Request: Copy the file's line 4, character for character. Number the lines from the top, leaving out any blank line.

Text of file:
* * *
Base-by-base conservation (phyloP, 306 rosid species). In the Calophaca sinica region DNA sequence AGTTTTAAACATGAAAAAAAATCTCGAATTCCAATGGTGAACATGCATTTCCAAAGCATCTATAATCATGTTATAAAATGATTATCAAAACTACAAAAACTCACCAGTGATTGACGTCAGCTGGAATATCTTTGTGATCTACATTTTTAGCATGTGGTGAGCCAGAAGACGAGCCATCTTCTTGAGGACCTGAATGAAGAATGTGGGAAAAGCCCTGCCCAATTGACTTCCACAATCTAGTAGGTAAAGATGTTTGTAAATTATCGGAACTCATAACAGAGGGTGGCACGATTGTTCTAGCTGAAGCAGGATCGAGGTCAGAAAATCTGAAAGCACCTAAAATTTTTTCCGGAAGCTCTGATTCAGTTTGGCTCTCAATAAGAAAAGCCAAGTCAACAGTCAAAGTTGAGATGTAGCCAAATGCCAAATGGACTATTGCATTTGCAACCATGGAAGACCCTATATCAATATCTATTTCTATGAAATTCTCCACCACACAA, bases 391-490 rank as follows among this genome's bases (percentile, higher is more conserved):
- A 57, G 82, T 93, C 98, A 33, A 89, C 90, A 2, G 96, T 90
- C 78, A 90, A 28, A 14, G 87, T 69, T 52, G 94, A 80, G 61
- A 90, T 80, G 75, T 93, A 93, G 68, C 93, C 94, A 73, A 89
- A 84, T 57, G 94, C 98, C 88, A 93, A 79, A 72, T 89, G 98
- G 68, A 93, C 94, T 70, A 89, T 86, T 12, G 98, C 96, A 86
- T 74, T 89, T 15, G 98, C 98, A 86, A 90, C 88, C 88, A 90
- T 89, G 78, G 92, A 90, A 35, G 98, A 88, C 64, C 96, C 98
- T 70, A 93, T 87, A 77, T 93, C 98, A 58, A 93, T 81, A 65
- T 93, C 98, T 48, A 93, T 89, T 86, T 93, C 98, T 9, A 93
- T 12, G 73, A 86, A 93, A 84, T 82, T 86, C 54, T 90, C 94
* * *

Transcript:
- A 90, T 80, G 75, T 93, A 93, G 68, C 93, C 94, A 73, A 89